Following a recent unflattering article about Bali’s polluted beaches in Time magazine, and after a report from the Bali Environmental Agency identifying unacceptable pollution levels at many of the island’s most popular beaches, Governor I Made Mangku Pastika said he will shut down hotels found dumping waste directly into the sea.
Pastika said that the agency’s report, based on tests carried out late last year, revealed high levels of pollution at 13 beaches in Bali, including Kuta and Sanur. The agency suspects that direct dumping by seafront businesses is partly to blame for the pollution.
“If there is any solid evidence that the hotels have dumped their waste in the sea, we will take legal action against them. These acts are illegal and we will close down any business found guilty of such actions,” Pastika said.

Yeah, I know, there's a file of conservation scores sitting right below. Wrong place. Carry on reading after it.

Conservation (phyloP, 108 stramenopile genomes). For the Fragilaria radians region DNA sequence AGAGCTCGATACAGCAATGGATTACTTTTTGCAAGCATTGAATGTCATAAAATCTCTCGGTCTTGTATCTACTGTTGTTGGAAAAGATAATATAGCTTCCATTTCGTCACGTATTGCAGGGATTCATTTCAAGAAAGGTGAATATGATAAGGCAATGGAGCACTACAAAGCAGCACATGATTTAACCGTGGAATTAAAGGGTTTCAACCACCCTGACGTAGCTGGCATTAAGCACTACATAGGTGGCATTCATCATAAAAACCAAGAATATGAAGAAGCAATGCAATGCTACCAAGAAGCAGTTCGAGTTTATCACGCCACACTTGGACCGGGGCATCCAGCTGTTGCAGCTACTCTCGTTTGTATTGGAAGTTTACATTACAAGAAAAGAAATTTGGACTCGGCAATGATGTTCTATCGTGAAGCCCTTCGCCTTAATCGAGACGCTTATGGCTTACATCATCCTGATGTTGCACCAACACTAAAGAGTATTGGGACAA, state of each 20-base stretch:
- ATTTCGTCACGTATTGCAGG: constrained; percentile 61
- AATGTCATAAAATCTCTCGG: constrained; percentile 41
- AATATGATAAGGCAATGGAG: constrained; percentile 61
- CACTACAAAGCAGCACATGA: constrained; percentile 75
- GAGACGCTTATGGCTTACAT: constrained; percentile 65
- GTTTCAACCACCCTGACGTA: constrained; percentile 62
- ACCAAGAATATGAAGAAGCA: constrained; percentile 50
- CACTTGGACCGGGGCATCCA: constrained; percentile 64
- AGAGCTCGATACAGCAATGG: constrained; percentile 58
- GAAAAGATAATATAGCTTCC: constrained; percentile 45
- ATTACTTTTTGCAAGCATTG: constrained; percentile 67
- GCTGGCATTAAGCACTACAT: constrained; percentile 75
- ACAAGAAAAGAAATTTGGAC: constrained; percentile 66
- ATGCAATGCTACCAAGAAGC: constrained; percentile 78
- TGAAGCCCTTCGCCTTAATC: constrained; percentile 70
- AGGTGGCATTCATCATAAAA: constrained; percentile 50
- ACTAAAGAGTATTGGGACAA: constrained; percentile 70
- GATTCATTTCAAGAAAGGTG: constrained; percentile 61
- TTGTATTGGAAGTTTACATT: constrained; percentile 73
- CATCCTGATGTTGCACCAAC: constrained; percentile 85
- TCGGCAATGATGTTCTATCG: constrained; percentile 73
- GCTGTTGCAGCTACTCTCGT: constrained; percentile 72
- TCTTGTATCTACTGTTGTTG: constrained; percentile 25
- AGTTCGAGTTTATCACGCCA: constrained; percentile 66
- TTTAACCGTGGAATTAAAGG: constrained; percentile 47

Pastika said tourism businesses needed to start behaving more responsibly.
“Hotels and the tourism industry should provide enough funding to build better waste treatment facilities. They have money to do this because they have gained significant profits from this island,” he said.
Head of the Bali Environmental Agency Anak Agung Alit Sastrawan said high levels of nitrates and other pollutants had been found at several of the beaches surveyed, but added that swimming and other leisure activities were still considered safe.
“The pollution is above the accepted standard but is not yet at the level where it will be dangerous for human activities,” he said, adding that by national standards Bali’s beaches were relatively clean.
“Actually, the condition of the beaches here is better than the condition of beaches in other parts in the country,” he said.